When a city grows into a major regional metropolis, as Salt Lake City has, new amenities and facilities are added to the cityscape. Some of them are in the category of "must-have," while others fall under the description of "would be nice to have."
At the present time, a hotel adjacent to the Salt Palace Convention Center would certainly be a nice addition, but is not so critical as to justify a large commitment of public money.
The concept of a "headquarters hotel" for convention goers has been discussed for decades. Proponents say it's necessary to allow the city to adequately compete for larger conventions with cities that can boast of convenient on-site accommodations and additional meeting space.
The problem is that a cost-benefit analysis of such a project falls into a "chicken or egg" debate that's not easily resolved. From a supply and demand perspective, the convention business needs to grow in order to justify the cost of building a new hotel. But, can the convention business grow without a major hotel attached to the Salt Palace?
Hotel chains have been reluctant to make a large investment — some say such a facility might require as much as $300 million — without assurance there will be enough of a demand to fill the rooms. So backers of the concept suggest public money be use to prime the pump, and they say the expense will be returned to taxpayers when business expands and more people come for trade shows and conventions and in return pump their expense-account dollars into the local economy.
It's not a bad argument. The University of Utah estimates the average convention-goer contributes somewhere in the vicinity of $1,000 a day to local enterprise, in addition to room taxes and other fees.
The proper approach may eventually lie in some kind of public-private partnership in which government entities pave the way for a hotel by providing necessary infrastructure and other incentives, while a commercial hotelier actually builds the building.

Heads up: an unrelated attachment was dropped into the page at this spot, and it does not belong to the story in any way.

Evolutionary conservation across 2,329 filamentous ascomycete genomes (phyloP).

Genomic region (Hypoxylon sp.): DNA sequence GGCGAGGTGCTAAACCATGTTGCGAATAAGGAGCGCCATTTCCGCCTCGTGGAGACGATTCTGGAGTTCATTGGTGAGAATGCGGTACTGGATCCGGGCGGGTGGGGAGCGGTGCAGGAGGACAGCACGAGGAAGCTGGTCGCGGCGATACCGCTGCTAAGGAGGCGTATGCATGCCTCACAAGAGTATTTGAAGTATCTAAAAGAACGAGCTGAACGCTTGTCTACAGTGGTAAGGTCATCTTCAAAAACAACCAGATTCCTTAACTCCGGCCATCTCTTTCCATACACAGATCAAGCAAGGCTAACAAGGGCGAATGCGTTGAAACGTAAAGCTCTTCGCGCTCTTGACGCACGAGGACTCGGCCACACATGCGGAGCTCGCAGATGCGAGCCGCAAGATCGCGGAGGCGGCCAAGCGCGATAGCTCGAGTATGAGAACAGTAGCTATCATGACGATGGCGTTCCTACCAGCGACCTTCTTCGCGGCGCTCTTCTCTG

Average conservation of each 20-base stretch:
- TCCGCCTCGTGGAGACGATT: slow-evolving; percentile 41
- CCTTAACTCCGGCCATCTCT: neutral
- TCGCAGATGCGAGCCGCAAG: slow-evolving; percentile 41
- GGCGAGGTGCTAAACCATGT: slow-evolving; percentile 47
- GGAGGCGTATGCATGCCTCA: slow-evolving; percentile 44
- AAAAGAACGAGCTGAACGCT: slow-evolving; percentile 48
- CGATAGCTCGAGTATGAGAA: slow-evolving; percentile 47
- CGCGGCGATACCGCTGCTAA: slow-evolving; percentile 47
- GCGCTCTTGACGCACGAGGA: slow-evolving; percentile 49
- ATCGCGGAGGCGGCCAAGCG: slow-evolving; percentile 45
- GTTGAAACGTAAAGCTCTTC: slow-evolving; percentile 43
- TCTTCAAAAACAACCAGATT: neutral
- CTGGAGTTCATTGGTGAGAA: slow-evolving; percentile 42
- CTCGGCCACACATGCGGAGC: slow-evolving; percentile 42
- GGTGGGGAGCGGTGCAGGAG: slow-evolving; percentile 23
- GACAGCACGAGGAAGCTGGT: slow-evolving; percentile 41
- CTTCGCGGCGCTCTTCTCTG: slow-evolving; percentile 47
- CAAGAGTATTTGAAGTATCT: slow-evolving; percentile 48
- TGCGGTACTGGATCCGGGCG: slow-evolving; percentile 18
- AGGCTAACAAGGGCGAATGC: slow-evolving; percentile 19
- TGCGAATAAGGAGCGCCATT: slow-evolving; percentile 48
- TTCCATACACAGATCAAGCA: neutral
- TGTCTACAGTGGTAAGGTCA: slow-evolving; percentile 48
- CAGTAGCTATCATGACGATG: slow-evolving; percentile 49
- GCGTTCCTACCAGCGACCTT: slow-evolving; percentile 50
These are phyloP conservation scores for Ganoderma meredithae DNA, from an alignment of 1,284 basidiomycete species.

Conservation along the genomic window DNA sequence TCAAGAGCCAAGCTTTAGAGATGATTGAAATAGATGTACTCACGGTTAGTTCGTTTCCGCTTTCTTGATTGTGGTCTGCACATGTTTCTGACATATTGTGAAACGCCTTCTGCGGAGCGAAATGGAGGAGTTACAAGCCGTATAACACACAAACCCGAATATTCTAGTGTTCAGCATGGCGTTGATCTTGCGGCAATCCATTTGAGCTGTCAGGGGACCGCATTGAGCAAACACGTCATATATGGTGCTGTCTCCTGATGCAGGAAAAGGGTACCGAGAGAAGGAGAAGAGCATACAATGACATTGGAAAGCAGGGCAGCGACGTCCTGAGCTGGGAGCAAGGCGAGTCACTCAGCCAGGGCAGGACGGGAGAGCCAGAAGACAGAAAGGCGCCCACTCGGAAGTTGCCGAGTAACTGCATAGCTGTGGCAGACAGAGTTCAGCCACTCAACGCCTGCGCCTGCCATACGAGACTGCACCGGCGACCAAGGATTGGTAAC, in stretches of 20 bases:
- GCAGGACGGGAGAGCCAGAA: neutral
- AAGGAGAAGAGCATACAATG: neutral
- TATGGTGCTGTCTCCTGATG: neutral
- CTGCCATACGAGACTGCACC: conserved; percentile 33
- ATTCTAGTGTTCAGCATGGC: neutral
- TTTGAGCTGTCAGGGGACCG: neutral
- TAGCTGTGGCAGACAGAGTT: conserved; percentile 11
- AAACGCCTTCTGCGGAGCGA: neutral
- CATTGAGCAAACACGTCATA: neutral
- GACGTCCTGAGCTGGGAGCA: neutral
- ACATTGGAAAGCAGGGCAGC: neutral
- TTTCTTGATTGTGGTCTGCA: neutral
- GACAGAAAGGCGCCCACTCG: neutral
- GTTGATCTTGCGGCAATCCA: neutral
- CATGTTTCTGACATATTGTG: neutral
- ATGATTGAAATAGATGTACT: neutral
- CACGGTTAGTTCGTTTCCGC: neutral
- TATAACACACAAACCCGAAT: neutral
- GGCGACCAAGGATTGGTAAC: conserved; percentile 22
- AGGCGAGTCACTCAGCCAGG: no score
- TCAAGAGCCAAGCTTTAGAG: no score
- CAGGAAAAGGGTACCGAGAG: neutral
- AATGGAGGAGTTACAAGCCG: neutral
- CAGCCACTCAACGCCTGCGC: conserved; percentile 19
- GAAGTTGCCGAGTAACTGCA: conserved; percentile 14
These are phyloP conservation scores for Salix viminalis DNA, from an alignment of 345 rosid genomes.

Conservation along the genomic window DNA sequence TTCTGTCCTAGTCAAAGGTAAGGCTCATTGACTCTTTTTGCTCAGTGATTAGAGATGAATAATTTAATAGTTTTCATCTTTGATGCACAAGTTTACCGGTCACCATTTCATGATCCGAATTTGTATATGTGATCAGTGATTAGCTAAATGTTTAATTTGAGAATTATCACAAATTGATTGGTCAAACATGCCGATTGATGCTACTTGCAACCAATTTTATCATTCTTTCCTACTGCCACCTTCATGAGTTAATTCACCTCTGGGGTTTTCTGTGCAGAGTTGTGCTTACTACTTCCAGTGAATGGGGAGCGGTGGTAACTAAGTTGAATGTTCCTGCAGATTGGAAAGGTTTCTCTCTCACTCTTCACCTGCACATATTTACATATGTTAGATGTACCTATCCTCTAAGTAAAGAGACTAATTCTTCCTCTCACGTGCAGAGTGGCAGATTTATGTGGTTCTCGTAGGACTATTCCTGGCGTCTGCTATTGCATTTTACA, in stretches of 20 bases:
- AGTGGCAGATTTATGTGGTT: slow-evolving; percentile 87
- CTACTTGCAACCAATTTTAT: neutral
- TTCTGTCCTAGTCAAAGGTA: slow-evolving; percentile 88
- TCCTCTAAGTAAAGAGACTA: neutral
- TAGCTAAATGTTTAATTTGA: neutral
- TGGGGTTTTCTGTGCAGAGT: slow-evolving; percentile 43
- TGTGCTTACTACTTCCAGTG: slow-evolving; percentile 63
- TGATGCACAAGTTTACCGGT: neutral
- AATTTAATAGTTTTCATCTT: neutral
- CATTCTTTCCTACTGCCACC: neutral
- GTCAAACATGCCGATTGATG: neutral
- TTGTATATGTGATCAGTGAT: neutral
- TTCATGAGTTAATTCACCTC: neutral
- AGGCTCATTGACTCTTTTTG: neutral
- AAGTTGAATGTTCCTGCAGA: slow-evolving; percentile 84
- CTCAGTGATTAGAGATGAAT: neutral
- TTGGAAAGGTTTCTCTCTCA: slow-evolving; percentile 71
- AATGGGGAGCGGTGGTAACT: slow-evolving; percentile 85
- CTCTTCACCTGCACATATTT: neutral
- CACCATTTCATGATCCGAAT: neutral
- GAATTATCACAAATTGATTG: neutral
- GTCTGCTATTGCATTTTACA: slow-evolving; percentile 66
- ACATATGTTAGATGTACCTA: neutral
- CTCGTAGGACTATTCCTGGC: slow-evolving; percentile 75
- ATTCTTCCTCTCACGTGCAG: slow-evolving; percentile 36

There are certainly models for that kind of collaboration. To keep an NBA franchise in Utah, the Larry H. Miller organization built what is now the Energy Solutions Arena, but not without considerable contributions from city and county government. In the years since, that investment has certainly paid dividends.
As in the case of the building where the Utah Jazz hold court, the impetus to get a hotel project off the ground has to come from the private sector. Government should not be in the business of undertaking risk, particularly if it is unclear how large the risk is. In this case, if the upside potential were clearly visible, private developers would have already jumped in. And if government plays a role, that would hardly be fair to existing hotels that now benefit from housing convention delegates.
The convention and tourism business is clearly an important part of Salt Lake City's economy. Government should do what it properly can to encourage its growth, particularly by removing unnecessary obstacles. But to assume for itself the role of a commercial developer is a step too far.